• The nature of our children’s ‘behaviour’ can leave us extremely isolated.
  • It enabled autistic children who did not fit stereotypes to get an autism diagnosis.

Do we need a PDA profile of autism?

  • Autism profiles do not stand up to empirical testing.
  • Profiles can perpetuate stereotypes.
  • Profiles can be divisive.
  • Profiles can cause confusion.
  • But, profiles can also be useful:
    • To highlight under-represented groups eg girls and women.
    • To reach under-represented groups.
    • To challenge narrow views of autism.
    • They can support and affirm identity.

Why PDA matters to PDAers/PDA parents

Validation:

  • PDA recognition often follows years of failing to secure an autism diagnosis.

Identity:

  • PDAers report feeling different to other autistic people.

Representation:

  • PDA experience under-represented/marginalised in autism literature/resources.

Isolation:

  • PDAers/PDA parents can feel alienated from autism/autistic community.

Investment:

  • PDAers/PDA parents have an emotional (and financial?) investment in PDA.

So, what’s my problem with PDA then?

The name is awful:

  • Pathological can mean disease-state, extreme or compulsive/obsessive and, as well as the negative connotations and potential for stigma, I am just not sure how such a narrowly-defined term reflects the complexity and nuance of PDA-type autistic people.

It cannot be simultaneously an autism and a not-autism:

  • Over and over and over again I keep seeing PDA being presented as an autism spectrum disorder but ‘not like normal autism’ and I want to shout, ‘THERE IS NO SUCH THING AS NORMAL AUTISM’.
  • PDA is presented as distinct from ‘Classic Autism and Asperger’s Syndrome’ when we already have research that says these are not distinct conditions.
  • On a theoretical level the reliance on Newson’s ASD tryptic (CA – PDA – AS) presents a false dichotomy for PDA, ie that it is different to CA/AS, and we now know that the ASD sub-types are not stable categories.

Perpetuates stereotyped/outdated notion of non-PDA autism:

  • PDA literature often describes ‘normal autistics’ as having less empathy, being less creative, less imaginative and more rigid, more restrictive and more serious and literal than PDAers.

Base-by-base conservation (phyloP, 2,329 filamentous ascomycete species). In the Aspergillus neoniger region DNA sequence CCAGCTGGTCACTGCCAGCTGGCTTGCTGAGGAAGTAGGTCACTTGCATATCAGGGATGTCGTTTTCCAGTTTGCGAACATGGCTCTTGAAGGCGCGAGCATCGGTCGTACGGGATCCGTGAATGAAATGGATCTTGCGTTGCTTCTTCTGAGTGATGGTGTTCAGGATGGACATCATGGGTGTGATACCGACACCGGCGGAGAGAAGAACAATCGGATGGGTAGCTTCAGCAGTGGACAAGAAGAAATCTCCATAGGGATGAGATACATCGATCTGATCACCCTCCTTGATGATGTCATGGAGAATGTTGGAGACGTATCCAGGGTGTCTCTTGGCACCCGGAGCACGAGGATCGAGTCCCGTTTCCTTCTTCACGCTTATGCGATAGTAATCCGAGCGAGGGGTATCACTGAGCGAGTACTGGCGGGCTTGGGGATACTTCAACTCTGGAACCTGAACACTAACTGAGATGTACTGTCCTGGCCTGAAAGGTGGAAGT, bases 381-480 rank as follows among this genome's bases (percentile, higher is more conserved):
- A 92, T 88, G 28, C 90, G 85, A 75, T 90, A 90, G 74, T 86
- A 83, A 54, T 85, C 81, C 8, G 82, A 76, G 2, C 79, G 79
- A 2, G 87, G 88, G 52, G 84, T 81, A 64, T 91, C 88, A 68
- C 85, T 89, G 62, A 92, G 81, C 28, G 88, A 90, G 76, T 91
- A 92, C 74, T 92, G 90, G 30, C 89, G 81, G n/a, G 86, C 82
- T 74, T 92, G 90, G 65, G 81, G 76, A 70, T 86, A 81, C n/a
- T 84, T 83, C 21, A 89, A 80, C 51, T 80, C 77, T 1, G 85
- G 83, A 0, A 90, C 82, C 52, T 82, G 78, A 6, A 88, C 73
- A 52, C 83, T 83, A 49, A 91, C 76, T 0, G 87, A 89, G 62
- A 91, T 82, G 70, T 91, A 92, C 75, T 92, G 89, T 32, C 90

• The problem is that our understanding of autism has moved on considerably since Newson first theorised PDA, and we now recognise how empathic, creative, imaginative and social autistics across the spectrum can be.

No empirical evidence that PDA ‘demand avoidance’ is different from autistic ‘demand avoidance’ or non-autistic ‘demand avoidance’:

  • Every single feature, trait, sign, symptom, whatever we call it, of autism, is present across the entire human population.
  • Autism ‘traits’ and PDA ‘traits’ are fundamentally human traits. Just as no feature of autism is unique to autistic people, I do not believe that demand avoidance is unique to PDAers.

PDA strategies/interventions are not only useful to PDAers:

  • It is often suggested that PDAers are a distinct group because ‘normal autism strategies and interventions’ don’t work, and again I want to shout, ‘BUT THEY DON’T WORK FOR MOST OTHER AUTISTIC PEOPLE EITHER’.
  • PDA strategies are not unique to PDA, they are built on therapeutic methods which are well established and have broad application. We need to move away from this exclusive and silo thinking.

Inadequate recognition of fluctuating ‘demand avoidance’:

  • I have heard some PDA supporters suggest that if a child (adult) is not demand avoidant all of the time it cannot be PDA.
  • I would suggest that if a child is so anxious that they are demand avoidant all of the time, something seriously needs to change as that child is not being properly supported to reduce their anxiety.

The acceptance of ‘demand avoidance’ (and therefore high levels of anxiety) as a permanent state:

  • Gillberg’s 2015 Faroe Islands study indicates that demand avoidance reduces as children mature.
  • Based on my experience I would suggest that as children develop better communication skills, more self-awareness and improved self-regulation, that they find alternative (more socially acceptable?) ways to express their non-compliance. It is not that the instinctive fear response to perceived and actual demands is fully removed, more that we become more able to self-advocate as we develop more skills.

Whataboutery

If PDA is a distinct profile because of the “extreme” nature of response to anxiety, what about other “extreme” anxiety responses?

  • Selective mutism
  • Eating disorders
  • Self-harm
  • Substance misuse

Would we want:

  • Pathological Selective Mutism Autism Spectrum Disorder?
  • Pathological Eating Disorder Autism Spectrum Disorder?
  • Pathological Self-harming Autism Spectrum Disorder?
  • Pathological Substance-misusing Autism Spectrum Disorder?

What about compliance?

  • Is “extreme” compliance perhaps more pathological and more harmful to autistic children and adults than “extreme” demand avoidance?

I would argue that compliance is one of the greatest risks to autistic children and adults. The ability to say, express or indicate discomfort, displeasure or distress, or even just not wanting to do something for any or no reason at all, is a vital skill.

Conclusion